It’s not whether companies have enough data; what matters is how they use the data. Data has become a “competitive weapon” that can give business owners an advantage over competitors. It’s about giving customers what they want in a way that’s better and faster than competitors. — 1to1 Media, Oct 2015
Data Mining Analysis Techniques — Challenges
To stay competitive, marketers rely on custom built, specific-purpose, analytics like customer behavior. But in-house reporting tools can’t deliver deep-dive marketing analytics. And business analysts, who derive insights from data, can’t manage complex data or disparate data sources. The roadblock isn’t statistics, but rather, the efforts spent building actionable analytical data sets — data tables that generate analytics. Data mining analytics often require ‘invasive’ data management and data mining far beyond the reach of reporting tools and ‘data scientists’.
far too much handcrafted work — what data scientists call ‘data wrangling’, ‘data munging’, ‘data janitor work’ — is required … spending from 50% to 80% of time mired in preparing unruly data… — New York Times, Aug 2014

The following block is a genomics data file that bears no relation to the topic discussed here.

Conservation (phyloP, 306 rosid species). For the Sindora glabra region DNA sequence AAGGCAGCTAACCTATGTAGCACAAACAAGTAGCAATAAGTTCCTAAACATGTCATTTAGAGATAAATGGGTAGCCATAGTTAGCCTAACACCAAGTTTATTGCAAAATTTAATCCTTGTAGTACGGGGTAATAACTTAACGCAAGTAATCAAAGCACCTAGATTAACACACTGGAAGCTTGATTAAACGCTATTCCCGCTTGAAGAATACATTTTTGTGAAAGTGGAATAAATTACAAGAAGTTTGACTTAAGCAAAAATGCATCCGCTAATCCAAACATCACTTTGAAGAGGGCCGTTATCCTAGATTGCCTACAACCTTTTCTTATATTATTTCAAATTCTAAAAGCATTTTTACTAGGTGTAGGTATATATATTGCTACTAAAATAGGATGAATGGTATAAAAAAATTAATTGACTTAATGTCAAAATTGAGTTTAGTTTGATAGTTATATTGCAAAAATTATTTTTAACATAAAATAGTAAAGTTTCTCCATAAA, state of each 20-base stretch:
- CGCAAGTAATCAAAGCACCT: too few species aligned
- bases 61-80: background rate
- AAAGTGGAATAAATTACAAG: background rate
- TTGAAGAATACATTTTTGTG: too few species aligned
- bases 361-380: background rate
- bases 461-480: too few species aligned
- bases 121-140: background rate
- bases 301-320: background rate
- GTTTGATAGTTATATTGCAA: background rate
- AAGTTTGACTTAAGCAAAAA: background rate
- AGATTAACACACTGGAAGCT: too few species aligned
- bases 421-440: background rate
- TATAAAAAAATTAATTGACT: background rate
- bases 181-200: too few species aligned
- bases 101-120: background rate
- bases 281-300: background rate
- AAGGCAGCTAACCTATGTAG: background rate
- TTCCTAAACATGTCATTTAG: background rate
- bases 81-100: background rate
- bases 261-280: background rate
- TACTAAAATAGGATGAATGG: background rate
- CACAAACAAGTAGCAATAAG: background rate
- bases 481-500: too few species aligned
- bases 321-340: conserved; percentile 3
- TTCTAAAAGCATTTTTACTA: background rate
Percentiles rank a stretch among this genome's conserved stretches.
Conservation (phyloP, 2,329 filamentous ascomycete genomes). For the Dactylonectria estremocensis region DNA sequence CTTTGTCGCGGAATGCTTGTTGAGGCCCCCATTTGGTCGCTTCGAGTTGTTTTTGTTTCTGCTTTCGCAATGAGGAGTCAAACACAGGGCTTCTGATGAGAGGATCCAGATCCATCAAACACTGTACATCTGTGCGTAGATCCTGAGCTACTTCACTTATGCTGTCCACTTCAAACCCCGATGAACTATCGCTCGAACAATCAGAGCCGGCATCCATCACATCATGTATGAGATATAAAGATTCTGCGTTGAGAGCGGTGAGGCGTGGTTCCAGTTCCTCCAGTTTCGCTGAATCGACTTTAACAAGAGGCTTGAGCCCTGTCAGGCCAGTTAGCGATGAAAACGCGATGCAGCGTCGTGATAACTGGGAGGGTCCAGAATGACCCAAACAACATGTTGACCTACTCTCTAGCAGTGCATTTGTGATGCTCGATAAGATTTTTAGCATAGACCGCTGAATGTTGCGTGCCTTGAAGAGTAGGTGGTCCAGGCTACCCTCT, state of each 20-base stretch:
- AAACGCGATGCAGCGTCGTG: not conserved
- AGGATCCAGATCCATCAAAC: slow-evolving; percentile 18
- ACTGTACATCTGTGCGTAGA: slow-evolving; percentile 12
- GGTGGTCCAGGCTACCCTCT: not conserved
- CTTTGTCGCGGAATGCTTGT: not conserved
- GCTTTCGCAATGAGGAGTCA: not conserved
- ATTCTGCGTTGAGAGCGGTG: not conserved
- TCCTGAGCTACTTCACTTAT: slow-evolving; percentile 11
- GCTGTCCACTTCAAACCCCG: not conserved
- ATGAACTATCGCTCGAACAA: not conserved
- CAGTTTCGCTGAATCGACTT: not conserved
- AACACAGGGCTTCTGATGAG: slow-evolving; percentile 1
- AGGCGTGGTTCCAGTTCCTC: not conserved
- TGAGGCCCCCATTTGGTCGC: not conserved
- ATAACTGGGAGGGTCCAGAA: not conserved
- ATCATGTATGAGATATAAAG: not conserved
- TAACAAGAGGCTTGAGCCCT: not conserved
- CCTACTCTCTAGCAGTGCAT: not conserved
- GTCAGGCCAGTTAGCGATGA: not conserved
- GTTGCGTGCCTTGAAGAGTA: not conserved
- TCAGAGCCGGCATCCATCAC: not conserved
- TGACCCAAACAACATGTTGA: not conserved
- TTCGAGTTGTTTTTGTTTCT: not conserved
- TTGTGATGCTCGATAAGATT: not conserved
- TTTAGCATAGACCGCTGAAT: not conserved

This “heavy lifting” — joins, sorts, aggregations, etc. — can include hundreds of millions of data rows. These are the processes of discovering new data relationships, creating new transformations, and developing marketable analytics. Without these data management skills, business analysts never discover the right interactions between customer and product. So marketers fail to get the insights they need. And lose confidence in both reporting and data.
Increasing data volumes and complex data structures overwhelm marketers. And it’s true that many marketers aren’t even sure of the data they have. They don’t believe they have the data they need. And what they do have, they question the quality. Or worse, can’t access.
Data Mining Analysis Techniques — IDP
Effective use of customer and transaction data is a competitive weapon. At IDP, we know that your data is challenging and that you have limited resources.
We remove the requirement that business analysts manage large data volumes or complex data structures — bridging the gap between data management and analytics. So analysts focus, not on data preparation, but on making business recommendations from the analytics.
We manage large data volumes with complex structures. We integrate disparate data sources and build rock-solid analytical data sets. And of course, we always collaborate with marketing to generate consistent, marketable results. IDP empowers marketing executives to take control of their data, their analytics and their marketing technology.